However, when searching for audiobooks Libby only has two Emma copies. One has an extremely long waitlist while the other was currently available. The first I had been on the waitlist forever and a day and had no illusions of it getting to me before we had our book club meeting. I did think it was odd that one audiobook should have so many holds and a six month waitlist and the other none, but I reasoned it as I must have just been lucky to spot a new addition to the app before all the others. I borrowed it and downloaded it immediately.
However, when I began listening to it I realized that it was in Spanish, not English.
As I have mentioned before I am Mexican but I am not fluent in Spanish (although I wish I was!). When it comes to understanding Spanish and translating it to English I do a lot better with the written word than hearing it. I think another reason why I struggled with this audiobook is that Austen is using words that aren’t as commonly used today, translated into Spanish, and I’m trying to retranslate it back into English. Although some lines I had memorized I could still follow along with, for instance the opening line.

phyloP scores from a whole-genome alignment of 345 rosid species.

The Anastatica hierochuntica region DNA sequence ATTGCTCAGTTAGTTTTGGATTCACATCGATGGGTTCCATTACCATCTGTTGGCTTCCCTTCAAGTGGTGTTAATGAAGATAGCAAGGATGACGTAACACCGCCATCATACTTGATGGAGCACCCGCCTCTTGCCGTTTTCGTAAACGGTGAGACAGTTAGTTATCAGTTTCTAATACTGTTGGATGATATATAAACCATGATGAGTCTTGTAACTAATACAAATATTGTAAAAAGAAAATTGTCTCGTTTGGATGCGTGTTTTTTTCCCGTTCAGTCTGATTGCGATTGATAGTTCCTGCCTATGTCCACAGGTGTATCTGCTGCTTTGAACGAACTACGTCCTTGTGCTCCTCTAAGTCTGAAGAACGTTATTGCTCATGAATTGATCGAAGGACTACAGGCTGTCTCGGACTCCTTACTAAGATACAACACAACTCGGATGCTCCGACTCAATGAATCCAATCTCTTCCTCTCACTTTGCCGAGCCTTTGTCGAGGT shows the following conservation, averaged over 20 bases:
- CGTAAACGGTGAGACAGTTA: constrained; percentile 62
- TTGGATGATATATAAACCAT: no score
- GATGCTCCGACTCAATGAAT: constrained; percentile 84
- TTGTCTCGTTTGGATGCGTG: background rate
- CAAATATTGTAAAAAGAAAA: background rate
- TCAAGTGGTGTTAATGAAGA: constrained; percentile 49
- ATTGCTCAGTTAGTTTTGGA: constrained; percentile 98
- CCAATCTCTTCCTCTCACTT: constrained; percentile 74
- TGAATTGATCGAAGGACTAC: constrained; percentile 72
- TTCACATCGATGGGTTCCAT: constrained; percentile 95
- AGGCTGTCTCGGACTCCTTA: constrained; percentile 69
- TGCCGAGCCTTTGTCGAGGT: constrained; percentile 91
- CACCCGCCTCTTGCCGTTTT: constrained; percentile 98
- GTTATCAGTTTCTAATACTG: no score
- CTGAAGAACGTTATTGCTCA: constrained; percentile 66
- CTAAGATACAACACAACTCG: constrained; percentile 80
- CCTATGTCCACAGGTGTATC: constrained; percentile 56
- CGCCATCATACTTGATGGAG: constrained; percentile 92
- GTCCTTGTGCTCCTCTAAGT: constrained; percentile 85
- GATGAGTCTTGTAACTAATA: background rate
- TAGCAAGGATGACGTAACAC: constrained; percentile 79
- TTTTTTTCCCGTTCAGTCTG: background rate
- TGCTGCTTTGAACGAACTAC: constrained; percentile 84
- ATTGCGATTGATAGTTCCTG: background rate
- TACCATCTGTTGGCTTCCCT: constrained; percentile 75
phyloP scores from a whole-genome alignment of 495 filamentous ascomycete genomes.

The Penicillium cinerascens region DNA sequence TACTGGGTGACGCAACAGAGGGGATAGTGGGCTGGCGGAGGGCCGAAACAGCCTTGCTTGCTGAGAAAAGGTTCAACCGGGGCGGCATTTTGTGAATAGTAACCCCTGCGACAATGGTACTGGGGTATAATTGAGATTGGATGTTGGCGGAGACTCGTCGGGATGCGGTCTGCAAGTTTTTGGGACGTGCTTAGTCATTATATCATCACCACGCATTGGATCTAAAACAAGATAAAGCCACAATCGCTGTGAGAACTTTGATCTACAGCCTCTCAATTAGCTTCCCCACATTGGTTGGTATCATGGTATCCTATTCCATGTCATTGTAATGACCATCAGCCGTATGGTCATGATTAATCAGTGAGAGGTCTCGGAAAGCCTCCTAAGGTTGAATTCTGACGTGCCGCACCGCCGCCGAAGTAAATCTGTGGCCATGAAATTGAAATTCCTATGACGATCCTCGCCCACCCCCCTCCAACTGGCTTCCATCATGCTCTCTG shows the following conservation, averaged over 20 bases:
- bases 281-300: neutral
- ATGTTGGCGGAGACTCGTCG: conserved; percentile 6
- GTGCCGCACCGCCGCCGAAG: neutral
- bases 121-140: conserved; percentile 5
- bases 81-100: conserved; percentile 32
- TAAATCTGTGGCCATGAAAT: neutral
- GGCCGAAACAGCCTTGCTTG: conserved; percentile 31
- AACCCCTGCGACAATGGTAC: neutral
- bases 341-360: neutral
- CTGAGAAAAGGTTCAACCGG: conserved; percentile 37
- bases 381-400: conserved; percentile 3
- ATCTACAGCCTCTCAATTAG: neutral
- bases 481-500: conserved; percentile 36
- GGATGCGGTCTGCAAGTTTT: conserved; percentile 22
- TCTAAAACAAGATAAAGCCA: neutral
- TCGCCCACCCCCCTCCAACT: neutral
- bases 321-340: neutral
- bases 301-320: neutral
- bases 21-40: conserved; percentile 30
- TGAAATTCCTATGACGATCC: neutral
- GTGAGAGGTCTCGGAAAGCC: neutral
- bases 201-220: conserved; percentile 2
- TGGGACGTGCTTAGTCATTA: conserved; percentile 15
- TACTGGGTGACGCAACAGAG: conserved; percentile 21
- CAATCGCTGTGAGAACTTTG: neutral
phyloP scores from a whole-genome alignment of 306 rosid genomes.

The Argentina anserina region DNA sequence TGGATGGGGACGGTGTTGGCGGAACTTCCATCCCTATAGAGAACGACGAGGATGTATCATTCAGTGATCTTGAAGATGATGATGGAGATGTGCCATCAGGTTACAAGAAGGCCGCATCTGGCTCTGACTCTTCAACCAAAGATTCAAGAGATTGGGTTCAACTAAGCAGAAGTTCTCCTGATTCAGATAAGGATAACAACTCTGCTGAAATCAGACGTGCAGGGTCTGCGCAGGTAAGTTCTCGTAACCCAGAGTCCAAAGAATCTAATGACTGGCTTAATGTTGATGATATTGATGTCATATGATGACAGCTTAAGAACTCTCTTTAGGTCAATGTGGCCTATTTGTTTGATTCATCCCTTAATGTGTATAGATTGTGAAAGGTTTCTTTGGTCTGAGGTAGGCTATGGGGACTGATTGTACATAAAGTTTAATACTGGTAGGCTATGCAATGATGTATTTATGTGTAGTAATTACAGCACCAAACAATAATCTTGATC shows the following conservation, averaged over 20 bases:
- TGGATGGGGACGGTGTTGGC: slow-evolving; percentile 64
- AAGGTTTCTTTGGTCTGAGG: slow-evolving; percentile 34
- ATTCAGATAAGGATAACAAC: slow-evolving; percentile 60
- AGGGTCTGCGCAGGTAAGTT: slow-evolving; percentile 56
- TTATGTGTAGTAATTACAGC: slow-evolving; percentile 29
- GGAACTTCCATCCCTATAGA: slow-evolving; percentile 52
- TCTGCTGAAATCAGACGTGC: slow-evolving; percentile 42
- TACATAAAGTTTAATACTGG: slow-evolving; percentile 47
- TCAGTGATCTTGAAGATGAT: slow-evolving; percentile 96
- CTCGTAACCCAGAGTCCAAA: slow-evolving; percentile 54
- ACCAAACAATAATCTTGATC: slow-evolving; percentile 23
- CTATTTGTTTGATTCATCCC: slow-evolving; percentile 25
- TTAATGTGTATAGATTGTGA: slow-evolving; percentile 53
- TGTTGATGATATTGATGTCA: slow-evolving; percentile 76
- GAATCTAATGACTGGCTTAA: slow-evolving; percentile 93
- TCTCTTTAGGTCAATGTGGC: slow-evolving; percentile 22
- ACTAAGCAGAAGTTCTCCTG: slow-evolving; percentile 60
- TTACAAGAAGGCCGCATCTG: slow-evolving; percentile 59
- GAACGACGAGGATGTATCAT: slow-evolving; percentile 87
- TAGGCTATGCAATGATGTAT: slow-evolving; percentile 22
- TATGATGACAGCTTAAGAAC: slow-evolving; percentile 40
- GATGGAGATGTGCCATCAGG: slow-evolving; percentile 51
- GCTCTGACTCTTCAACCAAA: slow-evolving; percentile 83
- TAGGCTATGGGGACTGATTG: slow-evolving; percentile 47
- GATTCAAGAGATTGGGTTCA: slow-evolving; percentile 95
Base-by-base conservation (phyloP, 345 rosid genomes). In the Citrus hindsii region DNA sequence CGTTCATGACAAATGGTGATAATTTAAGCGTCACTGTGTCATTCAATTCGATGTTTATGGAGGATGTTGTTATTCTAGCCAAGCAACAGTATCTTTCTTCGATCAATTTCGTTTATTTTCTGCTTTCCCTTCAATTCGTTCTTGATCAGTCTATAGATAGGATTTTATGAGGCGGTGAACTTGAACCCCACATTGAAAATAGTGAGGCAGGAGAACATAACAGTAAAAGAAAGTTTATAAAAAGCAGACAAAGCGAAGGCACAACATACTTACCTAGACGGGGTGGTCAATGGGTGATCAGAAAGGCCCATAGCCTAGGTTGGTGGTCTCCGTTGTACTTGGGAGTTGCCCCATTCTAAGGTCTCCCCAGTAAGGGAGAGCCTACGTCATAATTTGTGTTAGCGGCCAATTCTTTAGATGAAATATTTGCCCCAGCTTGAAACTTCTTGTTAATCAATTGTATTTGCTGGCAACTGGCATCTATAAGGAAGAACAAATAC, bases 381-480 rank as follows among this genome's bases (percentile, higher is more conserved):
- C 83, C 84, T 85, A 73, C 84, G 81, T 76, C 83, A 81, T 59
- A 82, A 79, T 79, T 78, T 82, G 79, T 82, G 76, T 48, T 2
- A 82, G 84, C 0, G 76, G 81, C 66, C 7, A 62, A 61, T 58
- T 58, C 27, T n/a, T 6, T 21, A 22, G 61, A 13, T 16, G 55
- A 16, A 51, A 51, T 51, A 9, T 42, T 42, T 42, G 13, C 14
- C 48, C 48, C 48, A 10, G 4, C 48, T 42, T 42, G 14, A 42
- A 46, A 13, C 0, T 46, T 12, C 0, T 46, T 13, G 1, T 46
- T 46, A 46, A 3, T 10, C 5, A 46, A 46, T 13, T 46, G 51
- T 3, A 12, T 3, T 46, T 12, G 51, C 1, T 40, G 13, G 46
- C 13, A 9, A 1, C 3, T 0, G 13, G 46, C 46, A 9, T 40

So while I decided to give the audiobook a try it was a struggle. That is no reflection to the actual piece as I did think it was a good adaption as felt Nuria Mediavilla did very well in narrating. The only thing I had an issue with so that some of the pronunciation of the words follow the “Spanish” Spanish dialect which means that some of the words have the “th” sound; for example diez, diez y ocho, etc. are pronounced dieth, dieth y ocho, etc.